Current research done at Case Western Reserve University in the U.S. identified an association between resonance and effective leadership. Resonant style signifies the compassionate nature of the leader and his high levels of emotional quotient. Being dissonant, on the other hand, is more dictatorial and objective. Using fMRI scans, scientists asked managers to reflect on their experiences when a leader was resonant or dissonant. Fourteen areas of the brain reacted when they contemplated resonant leaders as opposed to only six when the subjects thought of dissonant leaders.

In fact, as many as 11 areas were disengaged when the subjects thought of dissonant leaders. What this signifies is that resonant leaders trigger attention, social consciousness, and positive connections in their employees, while dissonant leaders activate negative emotions, disrespect, restricted attention, and reduced social consciousness. Resonant leadership styles also help in developing trust through the discharge of oxytocin in their brains and in the brains of their audience. Oxytocin is a hormone that also acts as a neurotransmitter in the brain and is involved in social recognition and bonding, leading to formation of trust, generosity, and general psychological stability.


Even though studies have shown that stress affects performance, recent updates look into the brain to know why our emotional control strategies worked. Research by Matt Lieberman, a Professor and Social Cognitive Neuroscience Lab Director at UCLA Department of Psychology, Psychiatry and Biobehavioural Sciences (US), has proved that the brain has just one central ‘braking system’, situated behind the left and right temples, which is employed for all kinds of braking, be it psychological, physical, or emotional. The bad news is this system has limited capacity and tires easily with use. The good news is this system is trainable, which explains why many leadership initiatives consist of individuals overcoming tough emotional events, giving them an opportunity to develop their braking system. Leaders, who deal with extreme emotions all day, could do well to cultivate processes or mechanisms that truly keep them cool under pressure.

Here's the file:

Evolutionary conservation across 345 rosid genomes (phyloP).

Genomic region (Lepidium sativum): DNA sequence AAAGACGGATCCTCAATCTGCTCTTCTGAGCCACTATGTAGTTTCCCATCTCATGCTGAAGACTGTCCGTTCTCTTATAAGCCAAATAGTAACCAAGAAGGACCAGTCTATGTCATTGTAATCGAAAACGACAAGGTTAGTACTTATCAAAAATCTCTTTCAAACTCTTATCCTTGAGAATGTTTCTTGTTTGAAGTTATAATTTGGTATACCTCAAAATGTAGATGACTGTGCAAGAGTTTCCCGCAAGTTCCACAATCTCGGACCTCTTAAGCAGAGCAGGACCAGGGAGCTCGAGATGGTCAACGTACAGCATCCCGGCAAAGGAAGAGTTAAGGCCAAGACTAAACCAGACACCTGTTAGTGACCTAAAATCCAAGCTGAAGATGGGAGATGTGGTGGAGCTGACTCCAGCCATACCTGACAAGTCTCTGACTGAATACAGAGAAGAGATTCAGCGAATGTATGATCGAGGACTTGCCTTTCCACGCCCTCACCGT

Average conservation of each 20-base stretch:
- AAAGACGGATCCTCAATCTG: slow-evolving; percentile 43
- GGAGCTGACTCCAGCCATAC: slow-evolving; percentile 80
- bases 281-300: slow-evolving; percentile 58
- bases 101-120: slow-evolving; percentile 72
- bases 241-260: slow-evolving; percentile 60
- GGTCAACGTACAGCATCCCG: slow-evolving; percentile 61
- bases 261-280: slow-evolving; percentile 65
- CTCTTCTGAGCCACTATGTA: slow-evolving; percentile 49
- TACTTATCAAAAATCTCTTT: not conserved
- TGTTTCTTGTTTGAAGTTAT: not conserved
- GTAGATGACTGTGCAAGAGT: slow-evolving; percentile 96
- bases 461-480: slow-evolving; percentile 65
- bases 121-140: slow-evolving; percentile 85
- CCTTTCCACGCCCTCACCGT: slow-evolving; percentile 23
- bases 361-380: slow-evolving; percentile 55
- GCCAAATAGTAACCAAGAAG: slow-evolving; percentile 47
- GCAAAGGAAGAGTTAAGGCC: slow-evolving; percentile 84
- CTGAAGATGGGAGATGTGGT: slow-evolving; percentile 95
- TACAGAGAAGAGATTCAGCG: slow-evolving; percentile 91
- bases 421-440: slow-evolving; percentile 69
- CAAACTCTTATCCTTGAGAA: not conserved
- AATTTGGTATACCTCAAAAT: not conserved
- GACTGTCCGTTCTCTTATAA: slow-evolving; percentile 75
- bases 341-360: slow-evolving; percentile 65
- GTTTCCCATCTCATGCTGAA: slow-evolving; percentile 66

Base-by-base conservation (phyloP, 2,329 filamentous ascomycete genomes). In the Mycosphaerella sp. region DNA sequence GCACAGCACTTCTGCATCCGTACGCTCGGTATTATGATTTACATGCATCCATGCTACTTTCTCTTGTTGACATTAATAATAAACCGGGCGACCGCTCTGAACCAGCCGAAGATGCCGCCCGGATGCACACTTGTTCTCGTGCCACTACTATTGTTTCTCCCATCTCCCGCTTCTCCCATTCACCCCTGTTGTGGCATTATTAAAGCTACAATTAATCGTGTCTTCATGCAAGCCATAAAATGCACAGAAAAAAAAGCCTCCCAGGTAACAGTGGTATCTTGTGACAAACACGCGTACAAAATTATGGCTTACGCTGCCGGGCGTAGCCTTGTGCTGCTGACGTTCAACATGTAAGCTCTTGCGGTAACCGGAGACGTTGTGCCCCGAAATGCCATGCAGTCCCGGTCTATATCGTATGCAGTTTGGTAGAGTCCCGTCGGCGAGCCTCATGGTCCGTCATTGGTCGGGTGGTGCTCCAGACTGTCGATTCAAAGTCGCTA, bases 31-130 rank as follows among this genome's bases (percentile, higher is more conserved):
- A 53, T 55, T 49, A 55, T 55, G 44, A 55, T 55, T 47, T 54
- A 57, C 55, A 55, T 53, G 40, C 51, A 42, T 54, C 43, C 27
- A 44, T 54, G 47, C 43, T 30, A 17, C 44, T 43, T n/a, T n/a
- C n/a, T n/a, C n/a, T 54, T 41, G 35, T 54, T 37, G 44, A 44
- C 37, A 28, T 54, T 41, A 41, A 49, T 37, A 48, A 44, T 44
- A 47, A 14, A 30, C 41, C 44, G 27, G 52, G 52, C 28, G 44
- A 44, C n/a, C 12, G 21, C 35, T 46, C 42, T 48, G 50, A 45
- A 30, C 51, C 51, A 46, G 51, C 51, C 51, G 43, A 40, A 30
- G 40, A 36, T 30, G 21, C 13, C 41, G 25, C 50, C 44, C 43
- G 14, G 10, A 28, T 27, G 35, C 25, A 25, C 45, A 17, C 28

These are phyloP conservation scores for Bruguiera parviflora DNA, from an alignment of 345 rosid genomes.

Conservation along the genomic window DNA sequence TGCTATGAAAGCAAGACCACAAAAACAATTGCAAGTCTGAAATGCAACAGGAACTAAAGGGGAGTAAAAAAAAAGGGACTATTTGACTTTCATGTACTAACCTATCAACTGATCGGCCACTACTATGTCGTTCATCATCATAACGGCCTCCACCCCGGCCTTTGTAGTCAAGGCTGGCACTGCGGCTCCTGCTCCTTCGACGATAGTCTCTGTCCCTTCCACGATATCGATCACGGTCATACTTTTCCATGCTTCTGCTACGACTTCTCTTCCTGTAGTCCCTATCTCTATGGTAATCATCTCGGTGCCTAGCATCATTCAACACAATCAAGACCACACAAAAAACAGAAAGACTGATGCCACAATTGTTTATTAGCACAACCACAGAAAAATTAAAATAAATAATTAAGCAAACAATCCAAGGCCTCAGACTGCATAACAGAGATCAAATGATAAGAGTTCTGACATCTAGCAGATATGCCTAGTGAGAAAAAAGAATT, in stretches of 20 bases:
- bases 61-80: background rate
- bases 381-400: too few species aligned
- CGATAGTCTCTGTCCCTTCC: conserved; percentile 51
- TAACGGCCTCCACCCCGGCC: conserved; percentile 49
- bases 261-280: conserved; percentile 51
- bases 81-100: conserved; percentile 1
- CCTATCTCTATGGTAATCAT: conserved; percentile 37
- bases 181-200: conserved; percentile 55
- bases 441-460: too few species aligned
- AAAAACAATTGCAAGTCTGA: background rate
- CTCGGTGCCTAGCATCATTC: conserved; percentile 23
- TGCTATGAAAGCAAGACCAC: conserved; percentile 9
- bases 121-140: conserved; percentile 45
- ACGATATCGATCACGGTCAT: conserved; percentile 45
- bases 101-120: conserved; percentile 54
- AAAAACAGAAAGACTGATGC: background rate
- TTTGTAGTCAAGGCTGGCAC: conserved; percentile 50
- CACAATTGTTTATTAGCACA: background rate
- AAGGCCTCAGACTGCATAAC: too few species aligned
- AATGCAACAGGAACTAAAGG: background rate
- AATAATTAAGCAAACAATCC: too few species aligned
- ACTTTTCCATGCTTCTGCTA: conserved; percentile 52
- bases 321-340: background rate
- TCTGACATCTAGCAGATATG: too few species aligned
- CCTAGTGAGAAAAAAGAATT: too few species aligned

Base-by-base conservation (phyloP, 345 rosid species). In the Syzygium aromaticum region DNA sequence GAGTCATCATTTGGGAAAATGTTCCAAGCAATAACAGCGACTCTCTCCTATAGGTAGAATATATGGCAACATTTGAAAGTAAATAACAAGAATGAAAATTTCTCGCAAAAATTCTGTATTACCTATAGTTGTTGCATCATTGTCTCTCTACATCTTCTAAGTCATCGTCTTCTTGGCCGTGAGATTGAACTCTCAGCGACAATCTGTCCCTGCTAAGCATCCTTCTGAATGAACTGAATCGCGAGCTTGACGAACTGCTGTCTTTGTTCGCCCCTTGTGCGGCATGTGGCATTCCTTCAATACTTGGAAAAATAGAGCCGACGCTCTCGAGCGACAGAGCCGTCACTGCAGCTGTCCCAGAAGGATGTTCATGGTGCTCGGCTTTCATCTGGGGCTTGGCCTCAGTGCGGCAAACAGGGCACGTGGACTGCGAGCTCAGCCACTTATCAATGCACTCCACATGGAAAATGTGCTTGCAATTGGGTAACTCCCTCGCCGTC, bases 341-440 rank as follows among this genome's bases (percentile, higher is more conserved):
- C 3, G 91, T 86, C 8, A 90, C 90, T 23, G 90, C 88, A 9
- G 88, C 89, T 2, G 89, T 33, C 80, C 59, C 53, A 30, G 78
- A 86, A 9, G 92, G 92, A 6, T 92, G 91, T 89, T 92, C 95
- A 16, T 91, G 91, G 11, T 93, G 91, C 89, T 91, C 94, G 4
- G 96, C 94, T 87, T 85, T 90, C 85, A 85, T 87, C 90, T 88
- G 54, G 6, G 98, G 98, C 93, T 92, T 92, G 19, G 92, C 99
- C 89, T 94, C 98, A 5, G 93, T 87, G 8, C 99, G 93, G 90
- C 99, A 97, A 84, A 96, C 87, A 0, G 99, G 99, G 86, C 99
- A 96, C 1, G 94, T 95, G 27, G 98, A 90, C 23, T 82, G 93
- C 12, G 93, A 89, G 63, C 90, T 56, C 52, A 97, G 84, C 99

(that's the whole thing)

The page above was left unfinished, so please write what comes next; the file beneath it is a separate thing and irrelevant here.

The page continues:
Due to the elastic nature of the brain, neurofeedback can help the brain to build new pathways that become involuntary in due course. This produces new habits and behaviours. So, neurofeedback can help leaders establish new behavioural patterns and become better leaders. For instance, investigators asked a manager to contribute to neurofeedback after he revealed anger management issues. With the knowledge about the regions in the brain that help anger management, the neurofeedback analyst was able to assist the manager stimulate those parts of the brain resulting in better emotional regulation. After many meetings, he was able to ‘rearrange’ his brain to generate robust pathways in those parts of his brain known to aid emotional regulation. Neurofeedback has also facilitated individuals in enhancing their focus and react better to stress.

In light of contemporary research, leadership training could become a private brain-based approach, aiding individuals identify their problems and unravel their true potential. While there is still a lot of missing links in the area as to how the brain can make us better leaders, present and clear evidence show that the brain is the foundation on which effective leadership is built. 

Dr. Manu Melwin Joy

The writer is an Assistant Professor at School of Management Studies, CUSAT